Prop A ($117.8 million) includes safety and security upgrades, physical repairs and refurbishments at every campus. Prop B ($2.4 million) includes refurbishments at Chaparral Stadium, including pole lighting replacements, bleachers and more. And Prop C ($11.2 million) includes the replacement of student and staff digital device and devices in classrooms, labs and offices.
Hays CISD's $367.8 million bond election is split into four propositions. Prop A is $208.8 million for new school construction, improvements and new school buses; Prob B is $102.9 million for school renovations focused on fine arts, athletics and career/technical education facilities; Prop C is approximately $4 million for technology; and Prop D is $52.2 million for outdoor multipurpose pavilions.
Hutto ISD's $522 million bond election is split up into three propositions. Prop A addresses building two new elementary schools, renovating and adding to Hutto High School, adding classrooms to existing middle schools and more. Prop B would purchase and refresh instructional devices, including one-to-one teacher/staff and student technology. And Prop C would renovate the College Street facility.
Jarrell's $324.6 million bond proposal includes two new elementary schools, a new middle school, additions and renovations to Jarrell Highs School, as well as upgrades to the Paw Prints Facility, District Operations Center, enhanced technology infrastructure, security upgrades and more.
Leander ISD's roughly $762 million bond package is split into three propositions. Prop A is $698.3 million for school facilities, the purchasing of necessary sites for school facilities, buses and vehicles. Prop B is $50.8 million for technology equipment and technology infrastructure. And Prop C is $13.6 million for renovations to Don Tew Performing Arts Center and South Performing Arts Center.
Lexington ISD's $36 million bond election includes new classrooms at Lexington Elementary School and the district's middle and high schools, renovations to the ag building and gym, a new multi-practice gym at the middle and high school campus and track renovation and bleacher replacement at Eagle Stadium.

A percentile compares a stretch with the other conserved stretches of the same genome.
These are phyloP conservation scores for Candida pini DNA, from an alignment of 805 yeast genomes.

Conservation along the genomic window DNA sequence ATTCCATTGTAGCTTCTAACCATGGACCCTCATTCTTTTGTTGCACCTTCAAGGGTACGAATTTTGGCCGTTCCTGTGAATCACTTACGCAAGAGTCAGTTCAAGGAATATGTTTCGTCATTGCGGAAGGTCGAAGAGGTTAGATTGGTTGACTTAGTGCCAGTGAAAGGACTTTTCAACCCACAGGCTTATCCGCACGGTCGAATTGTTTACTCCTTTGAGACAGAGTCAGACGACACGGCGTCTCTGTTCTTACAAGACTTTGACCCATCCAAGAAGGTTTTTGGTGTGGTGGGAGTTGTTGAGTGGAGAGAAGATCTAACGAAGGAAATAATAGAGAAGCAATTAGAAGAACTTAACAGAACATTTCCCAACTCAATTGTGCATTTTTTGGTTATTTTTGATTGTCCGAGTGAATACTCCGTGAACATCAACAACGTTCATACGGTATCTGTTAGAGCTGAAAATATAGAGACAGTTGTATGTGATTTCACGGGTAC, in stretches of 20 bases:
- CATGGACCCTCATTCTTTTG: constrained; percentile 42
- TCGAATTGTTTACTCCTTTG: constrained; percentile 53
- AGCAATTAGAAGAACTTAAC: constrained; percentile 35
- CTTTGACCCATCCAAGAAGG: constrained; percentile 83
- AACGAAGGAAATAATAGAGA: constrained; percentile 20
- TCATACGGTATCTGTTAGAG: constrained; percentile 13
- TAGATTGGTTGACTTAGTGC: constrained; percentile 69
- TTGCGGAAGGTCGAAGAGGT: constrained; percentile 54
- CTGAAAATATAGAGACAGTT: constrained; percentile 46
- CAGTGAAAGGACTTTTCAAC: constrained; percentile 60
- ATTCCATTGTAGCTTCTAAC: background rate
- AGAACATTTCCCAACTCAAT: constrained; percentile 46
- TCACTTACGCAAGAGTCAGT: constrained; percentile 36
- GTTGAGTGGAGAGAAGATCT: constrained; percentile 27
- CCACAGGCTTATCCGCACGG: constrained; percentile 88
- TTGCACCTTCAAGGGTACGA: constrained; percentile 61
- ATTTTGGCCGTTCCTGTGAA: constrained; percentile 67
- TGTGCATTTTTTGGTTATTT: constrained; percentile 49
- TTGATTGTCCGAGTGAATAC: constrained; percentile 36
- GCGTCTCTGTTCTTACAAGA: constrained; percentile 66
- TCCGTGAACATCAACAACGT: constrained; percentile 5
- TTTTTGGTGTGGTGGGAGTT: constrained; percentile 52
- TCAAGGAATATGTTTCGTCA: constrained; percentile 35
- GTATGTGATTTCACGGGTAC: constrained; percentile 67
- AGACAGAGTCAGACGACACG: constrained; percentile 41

Liberty Hill's $471.1 million bond is split into three propositions. Prop A includes construction of a new high school; design, site development and construction of two elementary schools, as well as design and site development of a third; expansion of academics and fine arts facilities; safety and security improvements and more. Prop B includes laptops, tablets and other technology devices for students and staff. And Prop C includes an additional concession stand and restroom at Liberty Hill High School, as well as turf replacement for Panther Stadium Field.
Llano ISD's $39.8 million bond package is split into three propositions. Prop A includes additions and renovations to Packsaddle Elementary School, Llano Elementary School, Llano Junior High School and Llano High School, as well as districtwide improvements and safety upgrades. Prop B would address affordable housing for teachers, and Prop C would "endeavor to keep updated technology" in the hands of students and staff.
McDade ISD's $27 million bond package is split into three propositions that include renovation and rehabilitation of school buildings, the district's septic system and transportation facilities, the purchase of land for future school buildings and the purchase of new school buses.
Rockdale ISD's bond proposal includes renovations to the elementary school, safety and security upgrades to the intermediate school, renovation and expansion at the junior high and parking expansion and security upgrades at the high school.
San Marcos CISD's bond package totals roughly $166.2 million and is split into three propositions. Prop B ($147.7 million) includes school construction and renovation costs and new school buses, Prop C ($984,563) includes field turf replacement at San Marcos High School Stadium and Prop D ($17.5 million) includes construction, renovation and equipment for a new swimming facility.
How to get the latest election results:
Be sure to bookmark kvue.com/elections in order to get live results once the polling sites around Central Texas close on Election Day. Follow along with the latest election stories at kvue.com/VoteTexas.
Download the KVUE mobile app to get election results straight to your phone. Once the app is downloaded, be sure to select the topics you want to receive notifications about, including "Vote Texas" and "politics."